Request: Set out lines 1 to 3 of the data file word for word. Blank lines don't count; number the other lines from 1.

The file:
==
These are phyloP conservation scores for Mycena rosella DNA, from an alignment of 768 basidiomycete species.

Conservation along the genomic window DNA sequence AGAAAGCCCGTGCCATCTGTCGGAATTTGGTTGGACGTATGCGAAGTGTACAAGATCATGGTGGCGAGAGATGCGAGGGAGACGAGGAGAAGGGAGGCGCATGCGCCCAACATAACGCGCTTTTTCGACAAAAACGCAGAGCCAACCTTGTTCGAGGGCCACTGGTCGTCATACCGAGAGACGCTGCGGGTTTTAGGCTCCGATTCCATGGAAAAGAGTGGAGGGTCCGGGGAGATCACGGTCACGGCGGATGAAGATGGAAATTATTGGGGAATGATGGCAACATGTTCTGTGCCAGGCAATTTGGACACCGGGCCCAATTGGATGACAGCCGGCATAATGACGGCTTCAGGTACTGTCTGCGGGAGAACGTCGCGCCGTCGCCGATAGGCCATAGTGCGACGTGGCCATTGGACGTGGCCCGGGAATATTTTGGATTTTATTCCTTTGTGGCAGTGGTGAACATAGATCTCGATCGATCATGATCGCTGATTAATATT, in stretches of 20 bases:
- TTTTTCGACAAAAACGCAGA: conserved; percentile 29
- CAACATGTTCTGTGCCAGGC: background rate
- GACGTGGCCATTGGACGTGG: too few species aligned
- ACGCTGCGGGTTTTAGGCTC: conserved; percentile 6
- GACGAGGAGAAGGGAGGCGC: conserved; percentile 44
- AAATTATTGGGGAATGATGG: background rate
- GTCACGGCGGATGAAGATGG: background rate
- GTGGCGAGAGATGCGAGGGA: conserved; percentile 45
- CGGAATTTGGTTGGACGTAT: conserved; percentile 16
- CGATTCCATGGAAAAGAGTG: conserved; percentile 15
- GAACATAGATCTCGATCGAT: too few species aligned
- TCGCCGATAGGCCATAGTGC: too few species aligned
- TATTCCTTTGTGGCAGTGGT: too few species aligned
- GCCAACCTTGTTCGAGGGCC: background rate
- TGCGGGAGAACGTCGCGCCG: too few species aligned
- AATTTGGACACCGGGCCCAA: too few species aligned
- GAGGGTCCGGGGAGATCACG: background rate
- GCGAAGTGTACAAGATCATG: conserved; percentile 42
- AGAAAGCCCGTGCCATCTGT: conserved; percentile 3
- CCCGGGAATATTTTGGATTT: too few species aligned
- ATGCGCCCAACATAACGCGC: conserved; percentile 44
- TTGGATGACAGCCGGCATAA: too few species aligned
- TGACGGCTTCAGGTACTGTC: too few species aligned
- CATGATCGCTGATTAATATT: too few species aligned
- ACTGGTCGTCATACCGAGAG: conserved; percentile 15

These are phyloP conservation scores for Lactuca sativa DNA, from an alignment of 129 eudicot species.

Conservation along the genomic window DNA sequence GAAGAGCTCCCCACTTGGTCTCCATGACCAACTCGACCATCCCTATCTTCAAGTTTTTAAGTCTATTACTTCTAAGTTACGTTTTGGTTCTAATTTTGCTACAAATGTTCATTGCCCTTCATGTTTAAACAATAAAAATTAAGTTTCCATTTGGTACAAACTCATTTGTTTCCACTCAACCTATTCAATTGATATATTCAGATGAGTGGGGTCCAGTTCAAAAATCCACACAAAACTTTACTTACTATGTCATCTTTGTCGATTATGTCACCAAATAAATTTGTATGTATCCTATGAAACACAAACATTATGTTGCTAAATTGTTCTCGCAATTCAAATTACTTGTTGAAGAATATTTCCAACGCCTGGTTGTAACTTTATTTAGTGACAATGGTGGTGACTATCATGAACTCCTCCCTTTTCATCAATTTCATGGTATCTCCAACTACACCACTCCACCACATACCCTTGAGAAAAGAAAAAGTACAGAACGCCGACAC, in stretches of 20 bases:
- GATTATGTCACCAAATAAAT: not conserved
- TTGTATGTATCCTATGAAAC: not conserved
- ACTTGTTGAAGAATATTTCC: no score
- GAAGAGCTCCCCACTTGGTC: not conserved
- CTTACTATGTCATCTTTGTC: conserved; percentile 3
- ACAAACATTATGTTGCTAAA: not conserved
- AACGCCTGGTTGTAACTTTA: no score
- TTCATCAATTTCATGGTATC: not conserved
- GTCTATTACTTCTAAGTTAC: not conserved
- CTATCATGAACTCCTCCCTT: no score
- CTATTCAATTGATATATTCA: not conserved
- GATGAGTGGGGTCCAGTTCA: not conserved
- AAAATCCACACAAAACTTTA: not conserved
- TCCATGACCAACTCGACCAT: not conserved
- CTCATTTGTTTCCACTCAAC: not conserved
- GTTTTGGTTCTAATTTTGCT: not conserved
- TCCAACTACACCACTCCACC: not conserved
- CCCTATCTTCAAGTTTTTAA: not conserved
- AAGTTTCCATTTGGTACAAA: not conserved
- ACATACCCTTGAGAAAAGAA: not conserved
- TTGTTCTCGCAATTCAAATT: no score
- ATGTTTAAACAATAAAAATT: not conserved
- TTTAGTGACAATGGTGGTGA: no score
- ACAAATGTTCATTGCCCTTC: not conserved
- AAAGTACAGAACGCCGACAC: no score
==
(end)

These are phyloP conservation scores for Mycena rosella DNA, from an alignment of 768 basidiomycete species.

Conservation along the genomic window DNA sequence AGAAAGCCCGTGCCATCTGTCGGAATTTGGTTGGACGTATGCGAAGTGTACAAGATCATGGTGGCGAGAGATGCGAGGGAGACGAGGAGAAGGGAGGCGCATGCGCCCAACATAACGCGCTTTTTCGACAAAAACGCAGAGCCAACCTTGTTCGAGGGCCACTGGTCGTCATACCGAGAGACGCTGCGGGTTTTAGGCTCCGATTCCATGGAAAAGAGTGGAGGGTCCGGGGAGATCACGGTCACGGCGGATGAAGATGGAAATTATTGGGGAATGATGGCAACATGTTCTGTGCCAGGCAATTTGGACACCGGGCCCAATTGGATGACAGCCGGCATAATGACGGCTTCAGGTACTGTCTGCGGGAGAACGTCGCGCCGTCGCCGATAGGCCATAGTGCGACGTGGCCATTGGACGTGGCCCGGGAATATTTTGGATTTTATTCCTTTGTGGCAGTGGTGAACATAGATCTCGATCGATCATGATCGCTGATTAATATT, in stretches of 20 bases:
- TTTTTCGACAAAAACGCAGA: conserved; percentile 29